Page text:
Ensuring the Resilience of the U.S. Electrical Grid - Part I: Fixing It Before It Breaks
According to the U.S. Department of Energy, “Our century-old power grid is the largest interconnected machine on Earth, so massively complex and inextricably linked to human involvement and endeavor that it has alternately (and appropriately) been called an ecosystem.” The grid today utilizes over 360,000 miles of transmission lines, including approximately 180,000 miles of high-voltage lines, connecting to over 6,000 power plants.
This system has been an important economic driver for more than 100 years, although over just the past decade and, in very visible fashion, Americans of nearly all ages, backgrounds and income levels have borne witness to an amazing increase in electricity consumption at the individual user level. This increase is primarily driven by high standards of living and disposable income that afford widespread use of multiple personal electric devices such as laptop computers, cell phones, and internet modems, each of which is nearly always on and/or constantly recharging. There are also several million fully electric on- and off-road vehicles that are served by the same electrical power grid, with the number increasing every day.
And yet even though we have such tremendous reliance on our persistent access to widely available and relatively affordable electrical power, all too few of us understand how the power generation, transmission, and delivery systems work and – crucially – how severe the consequences would be if the grid were to fail us for any prolonged period.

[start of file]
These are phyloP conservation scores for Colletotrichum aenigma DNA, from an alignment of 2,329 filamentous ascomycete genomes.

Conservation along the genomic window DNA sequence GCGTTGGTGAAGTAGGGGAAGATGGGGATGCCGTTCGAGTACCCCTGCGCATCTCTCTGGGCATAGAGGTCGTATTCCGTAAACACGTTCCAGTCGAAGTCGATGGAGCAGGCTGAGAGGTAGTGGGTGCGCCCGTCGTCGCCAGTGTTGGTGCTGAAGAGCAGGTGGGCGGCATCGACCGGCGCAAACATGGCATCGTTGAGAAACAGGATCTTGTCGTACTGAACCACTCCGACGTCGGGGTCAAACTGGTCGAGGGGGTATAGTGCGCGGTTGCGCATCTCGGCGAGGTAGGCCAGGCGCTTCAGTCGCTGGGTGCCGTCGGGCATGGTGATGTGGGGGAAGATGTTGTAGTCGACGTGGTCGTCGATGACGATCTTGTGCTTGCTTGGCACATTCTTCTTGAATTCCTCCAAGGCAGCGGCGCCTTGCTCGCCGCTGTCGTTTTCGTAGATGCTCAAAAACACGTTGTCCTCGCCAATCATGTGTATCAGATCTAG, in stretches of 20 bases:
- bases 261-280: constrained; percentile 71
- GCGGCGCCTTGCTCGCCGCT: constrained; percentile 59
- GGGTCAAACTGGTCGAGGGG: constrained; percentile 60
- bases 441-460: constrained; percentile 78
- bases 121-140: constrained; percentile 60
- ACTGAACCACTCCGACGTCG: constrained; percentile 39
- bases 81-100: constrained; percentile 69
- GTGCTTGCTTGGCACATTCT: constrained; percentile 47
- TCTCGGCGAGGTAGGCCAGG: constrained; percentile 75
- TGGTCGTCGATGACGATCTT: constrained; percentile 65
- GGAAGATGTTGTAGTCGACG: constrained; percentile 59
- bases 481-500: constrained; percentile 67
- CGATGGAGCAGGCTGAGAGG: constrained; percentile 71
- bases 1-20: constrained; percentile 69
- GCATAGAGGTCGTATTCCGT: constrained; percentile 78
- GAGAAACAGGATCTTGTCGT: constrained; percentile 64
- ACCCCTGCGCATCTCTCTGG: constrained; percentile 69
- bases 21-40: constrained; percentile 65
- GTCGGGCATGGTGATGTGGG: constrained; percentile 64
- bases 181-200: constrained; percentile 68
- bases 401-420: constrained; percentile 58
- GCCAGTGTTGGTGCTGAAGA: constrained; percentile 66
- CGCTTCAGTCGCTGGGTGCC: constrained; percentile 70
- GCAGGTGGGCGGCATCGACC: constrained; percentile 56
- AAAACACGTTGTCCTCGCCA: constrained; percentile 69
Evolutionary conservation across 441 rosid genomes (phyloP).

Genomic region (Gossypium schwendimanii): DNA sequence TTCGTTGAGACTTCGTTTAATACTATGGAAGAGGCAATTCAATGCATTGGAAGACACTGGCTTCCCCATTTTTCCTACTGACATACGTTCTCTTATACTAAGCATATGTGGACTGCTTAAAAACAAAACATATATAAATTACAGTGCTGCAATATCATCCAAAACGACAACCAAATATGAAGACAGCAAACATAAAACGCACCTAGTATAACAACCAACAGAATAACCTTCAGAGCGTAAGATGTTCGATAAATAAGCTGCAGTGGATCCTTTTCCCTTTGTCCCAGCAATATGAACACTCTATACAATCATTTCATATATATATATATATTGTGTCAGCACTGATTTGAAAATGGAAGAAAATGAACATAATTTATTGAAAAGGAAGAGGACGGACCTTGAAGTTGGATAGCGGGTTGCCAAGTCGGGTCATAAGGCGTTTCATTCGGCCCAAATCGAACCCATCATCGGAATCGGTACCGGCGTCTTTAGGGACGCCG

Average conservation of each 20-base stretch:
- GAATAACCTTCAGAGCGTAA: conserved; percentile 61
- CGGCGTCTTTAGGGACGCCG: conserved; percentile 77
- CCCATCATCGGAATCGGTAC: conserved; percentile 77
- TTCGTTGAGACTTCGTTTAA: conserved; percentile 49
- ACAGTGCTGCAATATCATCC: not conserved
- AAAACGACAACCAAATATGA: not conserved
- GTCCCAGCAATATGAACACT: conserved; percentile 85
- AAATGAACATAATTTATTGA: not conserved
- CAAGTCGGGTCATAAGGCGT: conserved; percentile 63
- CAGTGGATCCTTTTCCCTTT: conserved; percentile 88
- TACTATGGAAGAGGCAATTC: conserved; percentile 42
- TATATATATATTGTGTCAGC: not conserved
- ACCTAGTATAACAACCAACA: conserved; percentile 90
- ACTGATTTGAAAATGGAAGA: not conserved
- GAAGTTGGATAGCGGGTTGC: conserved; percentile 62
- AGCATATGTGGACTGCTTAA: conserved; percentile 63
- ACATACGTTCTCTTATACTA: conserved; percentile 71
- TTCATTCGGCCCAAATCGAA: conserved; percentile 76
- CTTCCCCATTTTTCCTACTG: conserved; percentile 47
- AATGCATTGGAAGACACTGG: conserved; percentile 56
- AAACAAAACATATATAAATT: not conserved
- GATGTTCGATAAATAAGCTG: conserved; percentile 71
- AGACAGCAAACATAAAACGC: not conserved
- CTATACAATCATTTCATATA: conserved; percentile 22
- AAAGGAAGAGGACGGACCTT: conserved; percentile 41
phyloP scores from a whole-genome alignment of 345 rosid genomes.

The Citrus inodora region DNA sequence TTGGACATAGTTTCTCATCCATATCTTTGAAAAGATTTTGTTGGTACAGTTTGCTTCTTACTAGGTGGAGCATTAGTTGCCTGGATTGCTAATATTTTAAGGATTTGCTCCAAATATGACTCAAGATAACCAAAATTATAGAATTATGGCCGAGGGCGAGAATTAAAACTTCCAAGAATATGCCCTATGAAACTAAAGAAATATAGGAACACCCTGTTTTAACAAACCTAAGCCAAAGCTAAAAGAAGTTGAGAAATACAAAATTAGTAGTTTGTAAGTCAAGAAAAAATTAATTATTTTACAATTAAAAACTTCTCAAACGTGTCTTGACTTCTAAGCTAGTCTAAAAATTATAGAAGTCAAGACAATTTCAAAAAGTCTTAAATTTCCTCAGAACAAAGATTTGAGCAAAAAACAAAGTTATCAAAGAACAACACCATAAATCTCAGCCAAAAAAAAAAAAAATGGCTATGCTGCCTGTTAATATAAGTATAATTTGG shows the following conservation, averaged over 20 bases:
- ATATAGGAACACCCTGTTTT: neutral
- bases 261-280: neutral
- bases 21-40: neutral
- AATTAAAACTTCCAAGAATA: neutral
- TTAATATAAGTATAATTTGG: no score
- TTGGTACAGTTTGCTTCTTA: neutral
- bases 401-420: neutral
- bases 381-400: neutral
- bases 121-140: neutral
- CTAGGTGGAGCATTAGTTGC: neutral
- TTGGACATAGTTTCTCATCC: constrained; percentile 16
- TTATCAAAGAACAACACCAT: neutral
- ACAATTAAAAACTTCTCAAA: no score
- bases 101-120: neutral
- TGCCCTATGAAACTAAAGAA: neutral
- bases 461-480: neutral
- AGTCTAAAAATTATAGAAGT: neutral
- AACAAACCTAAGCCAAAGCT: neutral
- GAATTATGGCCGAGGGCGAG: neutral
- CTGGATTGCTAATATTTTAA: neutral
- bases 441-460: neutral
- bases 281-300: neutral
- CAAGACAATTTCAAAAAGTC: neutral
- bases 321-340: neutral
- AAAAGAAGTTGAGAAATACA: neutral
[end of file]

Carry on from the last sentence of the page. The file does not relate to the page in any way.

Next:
Since 1982, growth in peak demand for electricity – driven by population growth, bigger houses, bigger TVs, more air conditioners and more computers – has exceeded transmission growth by almost 25% every year.
- U.S. Department of Energy
Those consequences – which could include food and fuel shortages, massive transportation and telecommunications disruptions, and a lack of access to bank machines or use of credit cards – could radically affect individuals, businesses, and governments over a prolonged period. Understanding how the system works is the first step in determining if, how and to what degree to address significant risks. It is worth examining how our national power grid actually works today.
The Essential Role of the North American Electrical Power Grid
The role of the electrical grid in our economy is so significant that it was named as the “greatest engineering achievement of the last century” by The National Academy of Engineering. Indeed, without the electrical grid much of the amazing industrialization and economic progress of the past century would not have been possible.
This central role as a truly modern miracle and essential piece of the economy is evident because the electrical grid serves as the physical connection between the supply of broader global energy resources and the energy demands of end-users of electricity here in the U.S., whether those users are individuals, businesses, or Federal, state and local governments.
At the same time, the grid is an essential element of the interdependent transportation, communication, water and other necessary services infrastructures upon which so much of our economy relies because it serves as the primary and preferred power supply for such critical elements as fuel pumps, traffic signals, the air traffic control system, and radio and cell phone towers.
Beyond routine operations, however, in practical terms electricity plays an even more fundamental role in preserving the life and safety of all Americans. Indeed, the role of electricity in sustaining normal daily operations during crises can hardly be overstated, reaching across all the necessities of modern life (e.g., enabling transportation, 24-hour business operations, running hospital equipment, and powering First Responder dispatch systems) as well as numerous conveniences (e.g., air conditioning, cellular telephone networks, and refrigeration for food).